Israeli vehicle cyber security company Karamba Security, which has an office in Bloomfield Hills, followed up its January appearance at CES 2020 in Las Vegas with a roadshow-like event last week at the Novi Sheraton to give potential customers a close look at the cyber protection it can offer to vehicles.
Karamba was founded in 2016 to combat this threat via software that is installed in a vehicle during its development. It currently is working with Japanese infotainment system supplier Alps Alpine, which supplies its wares to Audi, Volvo, and the Detroit three automakers. It also has worked on research papers with DENSO.
“Automotive cyber security is a multi-layered problem that requires a multi-layered solution,” says Tal Ben-David, co-founder and vice president of research and development for Karamba Security. “We provide add-on software when a vehicle is in development. We also provide updates when that software is updated.”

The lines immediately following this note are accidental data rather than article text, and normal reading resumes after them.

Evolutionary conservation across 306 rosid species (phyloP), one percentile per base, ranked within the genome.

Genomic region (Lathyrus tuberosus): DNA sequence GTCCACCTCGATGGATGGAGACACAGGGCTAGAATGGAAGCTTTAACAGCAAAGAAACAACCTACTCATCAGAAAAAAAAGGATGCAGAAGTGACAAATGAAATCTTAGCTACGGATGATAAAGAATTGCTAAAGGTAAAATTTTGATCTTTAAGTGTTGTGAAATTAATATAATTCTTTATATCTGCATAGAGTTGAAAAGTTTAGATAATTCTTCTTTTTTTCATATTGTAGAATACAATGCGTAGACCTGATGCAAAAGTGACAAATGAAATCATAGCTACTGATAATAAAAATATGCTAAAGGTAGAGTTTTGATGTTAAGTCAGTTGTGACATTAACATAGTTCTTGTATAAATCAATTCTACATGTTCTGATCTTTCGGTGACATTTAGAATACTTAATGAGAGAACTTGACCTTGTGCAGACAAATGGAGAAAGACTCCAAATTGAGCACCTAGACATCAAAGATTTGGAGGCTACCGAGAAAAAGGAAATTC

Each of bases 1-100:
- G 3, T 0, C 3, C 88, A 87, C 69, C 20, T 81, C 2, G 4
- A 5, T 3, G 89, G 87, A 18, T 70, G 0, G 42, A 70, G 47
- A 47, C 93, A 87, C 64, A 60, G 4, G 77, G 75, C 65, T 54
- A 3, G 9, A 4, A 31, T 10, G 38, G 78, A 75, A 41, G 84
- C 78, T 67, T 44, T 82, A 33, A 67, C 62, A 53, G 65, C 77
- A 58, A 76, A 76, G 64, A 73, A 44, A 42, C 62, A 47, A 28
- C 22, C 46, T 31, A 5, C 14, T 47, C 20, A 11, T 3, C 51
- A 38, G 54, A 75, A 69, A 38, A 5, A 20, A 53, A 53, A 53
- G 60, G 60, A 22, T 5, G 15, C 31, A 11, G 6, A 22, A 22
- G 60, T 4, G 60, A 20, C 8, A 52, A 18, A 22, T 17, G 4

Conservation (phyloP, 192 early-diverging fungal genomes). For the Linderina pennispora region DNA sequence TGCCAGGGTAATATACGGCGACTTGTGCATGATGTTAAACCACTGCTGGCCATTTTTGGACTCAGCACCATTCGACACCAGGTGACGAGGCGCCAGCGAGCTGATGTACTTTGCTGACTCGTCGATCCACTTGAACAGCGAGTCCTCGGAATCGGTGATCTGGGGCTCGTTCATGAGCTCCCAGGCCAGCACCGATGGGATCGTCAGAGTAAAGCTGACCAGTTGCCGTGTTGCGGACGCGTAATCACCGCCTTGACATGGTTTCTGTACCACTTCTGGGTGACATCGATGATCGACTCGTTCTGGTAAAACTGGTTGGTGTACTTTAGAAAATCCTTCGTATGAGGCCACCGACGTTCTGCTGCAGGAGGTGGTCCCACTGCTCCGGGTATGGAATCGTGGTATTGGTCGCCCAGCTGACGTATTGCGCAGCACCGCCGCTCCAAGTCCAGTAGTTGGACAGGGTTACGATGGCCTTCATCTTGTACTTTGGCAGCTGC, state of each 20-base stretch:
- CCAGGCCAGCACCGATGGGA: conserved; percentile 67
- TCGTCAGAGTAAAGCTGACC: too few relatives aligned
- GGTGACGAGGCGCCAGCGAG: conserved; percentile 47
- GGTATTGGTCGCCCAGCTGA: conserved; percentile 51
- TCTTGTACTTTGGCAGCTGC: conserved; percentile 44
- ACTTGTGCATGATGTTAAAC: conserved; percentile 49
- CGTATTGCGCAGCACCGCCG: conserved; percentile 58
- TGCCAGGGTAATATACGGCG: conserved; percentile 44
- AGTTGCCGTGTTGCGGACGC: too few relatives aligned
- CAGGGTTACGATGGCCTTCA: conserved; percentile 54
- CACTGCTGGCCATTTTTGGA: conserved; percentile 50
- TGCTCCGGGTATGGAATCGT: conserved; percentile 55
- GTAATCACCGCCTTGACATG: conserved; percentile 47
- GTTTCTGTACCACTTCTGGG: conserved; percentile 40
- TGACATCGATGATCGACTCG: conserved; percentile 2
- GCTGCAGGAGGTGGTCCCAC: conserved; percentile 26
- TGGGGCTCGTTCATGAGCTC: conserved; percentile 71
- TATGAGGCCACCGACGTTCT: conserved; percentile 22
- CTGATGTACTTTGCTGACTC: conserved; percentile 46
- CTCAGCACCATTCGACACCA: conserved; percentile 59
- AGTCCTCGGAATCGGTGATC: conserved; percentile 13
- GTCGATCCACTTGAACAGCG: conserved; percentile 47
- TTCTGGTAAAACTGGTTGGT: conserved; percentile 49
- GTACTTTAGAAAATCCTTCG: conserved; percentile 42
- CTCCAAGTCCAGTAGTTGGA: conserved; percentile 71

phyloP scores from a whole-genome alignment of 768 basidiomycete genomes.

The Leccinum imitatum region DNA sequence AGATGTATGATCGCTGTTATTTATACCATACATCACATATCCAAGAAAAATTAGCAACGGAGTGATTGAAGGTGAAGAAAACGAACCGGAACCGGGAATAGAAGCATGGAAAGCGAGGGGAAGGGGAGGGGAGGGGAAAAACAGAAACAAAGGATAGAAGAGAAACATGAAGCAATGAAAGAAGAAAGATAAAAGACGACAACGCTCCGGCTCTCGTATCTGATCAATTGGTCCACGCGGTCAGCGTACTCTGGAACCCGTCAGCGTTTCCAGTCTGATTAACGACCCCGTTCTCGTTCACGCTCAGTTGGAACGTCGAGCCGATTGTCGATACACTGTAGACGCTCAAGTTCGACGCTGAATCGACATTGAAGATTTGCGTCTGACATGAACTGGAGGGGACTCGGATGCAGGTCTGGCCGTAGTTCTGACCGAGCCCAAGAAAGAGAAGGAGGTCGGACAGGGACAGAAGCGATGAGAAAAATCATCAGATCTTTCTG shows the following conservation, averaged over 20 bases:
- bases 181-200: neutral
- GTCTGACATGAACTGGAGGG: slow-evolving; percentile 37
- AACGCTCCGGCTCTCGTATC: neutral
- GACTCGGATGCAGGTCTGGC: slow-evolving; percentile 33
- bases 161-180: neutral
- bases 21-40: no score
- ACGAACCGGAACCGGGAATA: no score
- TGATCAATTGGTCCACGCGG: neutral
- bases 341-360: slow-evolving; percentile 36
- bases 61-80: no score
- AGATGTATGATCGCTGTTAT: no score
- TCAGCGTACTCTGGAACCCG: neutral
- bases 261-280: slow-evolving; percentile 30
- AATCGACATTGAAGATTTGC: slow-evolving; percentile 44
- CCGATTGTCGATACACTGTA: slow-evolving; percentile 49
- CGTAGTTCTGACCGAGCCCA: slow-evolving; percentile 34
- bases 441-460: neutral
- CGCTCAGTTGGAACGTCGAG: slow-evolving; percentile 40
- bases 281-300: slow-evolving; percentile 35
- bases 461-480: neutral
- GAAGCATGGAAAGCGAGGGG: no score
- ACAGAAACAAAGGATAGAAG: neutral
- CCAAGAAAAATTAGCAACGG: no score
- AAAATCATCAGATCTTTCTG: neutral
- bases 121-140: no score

The first layer of protection is Karamba VCode, which helps manufacturers identify, prioritize, and mitigate security gaps in code security configurations.
Karamba XGuard uses automatically generated control flow integrity and binaries whitelisting to validate device binaries and memory usage during runtime while detecting and blocking attempts to insert malicious code.
Other Karamba systems collect suspicious data and send it back to the OEM for analysis.
“When a vehicle is protected from cyberattacks, not only is that driver protected, but the OEM is protected from emergency recalls,” says Ben-David who adds that vehicles aren’t the only devices that need cyber protection.
Any device that is connected to the internet, a company’s printer, for instance should be protected.
“The need exists in any connected device that can become a portal to the entire network of an enterprise,” says Ben-David.
To that end, Karamba Security is working with Stanley Black and Decker and the surveillance camera unit of Hitachi to improve their cyber protection.